The purpose of this project is to bring to light how much can be gleaned from studying children’s literature of the past. While there is great inherent historical value to the contents of the Historical Children’s Literature Collection, there is also a depth of sociological analysis, existential questions, and literary value that can be drawn out from the further study of these items. Children’s literature “reflects the historical, educational, cultural, social, and literary trends of the succeeding periods” (Steinfirst, 1976). Put differently, changing cultural attitudes influences the development of children’s literature (Hunt, 1995). We aim to provide access to these items to inspire studies, to share with others, and maybe even to encourage a visit Special Collections at the University of Washington.
The books digitized on this site range in date of origin from the 19th through early 20th centuries. The 19th century saw children’s literature come into its own as a genre; for the first time, stories were created specifically for the amusement of children (and adults with limited literacy), rather than for youthful religious edification or having been co-opted from works written for adults (Hunt 1995). This development in children’s literature reflects the “movement away from away from the intense religious temperament of the Middle Ages...to the late nineteenth century period of secularization” (Steinfirst, 1976). This emergence represented the opening of a new field of literature for book collectors.
The primary information issue at play here is the lack of awareness and access to and the Pamela Harer Collection and the other historic children’s literature available through UW Special Collections. This issue is a microcosm of the larger challenge related to a dearth of awareness and use of the many other materials available through UW Special Collections. Sandra Kroupa and the Harer family feel that now is the optimal time to call greater attention to this collection in order to memorialize Pamela’s significant contribution to the current academic understanding of children’s literature. She had a vision of using children’s literature as a touchstone for understanding the fundamental connection between the stories of the past and the lessons to be learned in the present day. While historic children’s books may appear quaint or charming, they are far from trivial. It is our responsibility to make these materials accessible; they can only live up to their potential to teach us about ourselves if scholars can find them, and use them.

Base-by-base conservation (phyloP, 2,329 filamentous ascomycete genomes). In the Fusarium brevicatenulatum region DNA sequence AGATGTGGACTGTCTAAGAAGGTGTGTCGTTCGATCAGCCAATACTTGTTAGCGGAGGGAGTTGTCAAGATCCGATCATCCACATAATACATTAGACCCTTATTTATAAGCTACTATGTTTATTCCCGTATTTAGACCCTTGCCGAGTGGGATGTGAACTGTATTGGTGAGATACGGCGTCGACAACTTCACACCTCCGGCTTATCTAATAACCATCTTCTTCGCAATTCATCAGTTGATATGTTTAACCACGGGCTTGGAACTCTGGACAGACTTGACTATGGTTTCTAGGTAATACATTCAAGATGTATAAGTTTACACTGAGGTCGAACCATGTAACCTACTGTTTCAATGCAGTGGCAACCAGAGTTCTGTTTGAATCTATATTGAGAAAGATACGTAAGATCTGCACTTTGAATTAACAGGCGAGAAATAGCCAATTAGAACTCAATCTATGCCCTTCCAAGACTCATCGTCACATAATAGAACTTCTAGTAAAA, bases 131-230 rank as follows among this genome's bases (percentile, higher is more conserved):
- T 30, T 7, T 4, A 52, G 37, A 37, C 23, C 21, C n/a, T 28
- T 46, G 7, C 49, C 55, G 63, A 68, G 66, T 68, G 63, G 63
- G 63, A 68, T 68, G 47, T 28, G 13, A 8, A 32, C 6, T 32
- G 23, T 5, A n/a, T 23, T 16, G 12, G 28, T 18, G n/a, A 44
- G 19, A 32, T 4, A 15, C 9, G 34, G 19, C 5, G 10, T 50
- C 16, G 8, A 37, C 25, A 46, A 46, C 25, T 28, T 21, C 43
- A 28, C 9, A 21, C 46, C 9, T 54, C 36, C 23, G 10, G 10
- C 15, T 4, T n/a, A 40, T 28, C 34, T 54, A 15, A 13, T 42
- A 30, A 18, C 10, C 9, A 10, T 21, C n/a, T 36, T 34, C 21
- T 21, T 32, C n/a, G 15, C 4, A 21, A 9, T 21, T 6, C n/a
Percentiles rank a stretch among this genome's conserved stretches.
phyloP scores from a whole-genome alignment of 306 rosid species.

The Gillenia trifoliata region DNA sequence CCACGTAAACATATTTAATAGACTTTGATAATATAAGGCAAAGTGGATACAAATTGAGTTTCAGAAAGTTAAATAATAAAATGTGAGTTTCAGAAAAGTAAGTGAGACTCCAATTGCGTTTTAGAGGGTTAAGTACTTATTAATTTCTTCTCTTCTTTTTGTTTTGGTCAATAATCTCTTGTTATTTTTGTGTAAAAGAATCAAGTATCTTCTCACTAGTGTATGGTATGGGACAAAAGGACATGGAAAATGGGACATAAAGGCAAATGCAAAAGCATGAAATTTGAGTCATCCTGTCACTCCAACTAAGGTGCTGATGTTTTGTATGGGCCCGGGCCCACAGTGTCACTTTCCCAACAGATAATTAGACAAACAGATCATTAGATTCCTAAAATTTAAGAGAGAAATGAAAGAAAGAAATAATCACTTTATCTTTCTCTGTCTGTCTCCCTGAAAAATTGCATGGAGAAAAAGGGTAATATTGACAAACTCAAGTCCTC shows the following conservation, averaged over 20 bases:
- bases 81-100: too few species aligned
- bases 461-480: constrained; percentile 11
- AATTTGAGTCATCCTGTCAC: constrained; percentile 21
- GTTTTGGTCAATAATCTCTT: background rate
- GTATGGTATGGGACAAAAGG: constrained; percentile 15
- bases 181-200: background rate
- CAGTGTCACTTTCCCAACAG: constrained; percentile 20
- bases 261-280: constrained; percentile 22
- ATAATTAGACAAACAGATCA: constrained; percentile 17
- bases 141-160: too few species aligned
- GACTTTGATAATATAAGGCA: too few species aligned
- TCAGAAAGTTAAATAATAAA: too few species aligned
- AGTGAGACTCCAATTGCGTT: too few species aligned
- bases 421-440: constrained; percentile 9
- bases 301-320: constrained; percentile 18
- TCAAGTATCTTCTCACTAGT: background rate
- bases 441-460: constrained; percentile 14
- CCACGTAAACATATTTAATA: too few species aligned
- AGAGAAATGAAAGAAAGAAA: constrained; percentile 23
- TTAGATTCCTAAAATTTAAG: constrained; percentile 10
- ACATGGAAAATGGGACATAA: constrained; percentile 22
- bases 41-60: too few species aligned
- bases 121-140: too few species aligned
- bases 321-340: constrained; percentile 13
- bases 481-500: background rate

Two factors have catalyzed the digitization effort in UW Special Collections: lack of awareness of the collections, and lack of access to the items therein. Digitization allows for greater dissemination of resources. People can more easily discover the existence of items when said items are available online. Once aware of that existence, users can also access the resources remotely and for an unlimited amount of time. Special Collections started a digitization effort for these reasons, but with such a vast materials base, only a fraction of the collection has been fully and completely digitized, and this project has acted as a contribution to that effort.
Within this site, users can explore multiple themes within children’s literature, a sampling of fully digitized books in the Historical Children’s collection at the University of Washington, resources with historical context, and guides for further research on each theme. At this juncture we have focused on specific themes of Race and Otherness, Alphabet Books, Fairytales, and Fear and Morality. We hope that these steps will lead to further research opportunities, greater use of the materials, both locally and remotely, and to increased awareness of the prestigious nature of the historical children’s literature available through UW Special Collections.
The physical copies of these books are available to view through UW Special Collections, but they are now also available through University of Washington’s digital collection and on this website.
Hunt, P., & Butts, D. (1995). Children's literature: An illustrated history. Oxford, UK: Oxford University Press.
Steinfirst, S. (1976). The origins and development of the ABC book in English from the Middle Ages through the nineteenth century (Doctoral dissertation). University of Pittsburgh, Pittsburgh, PA.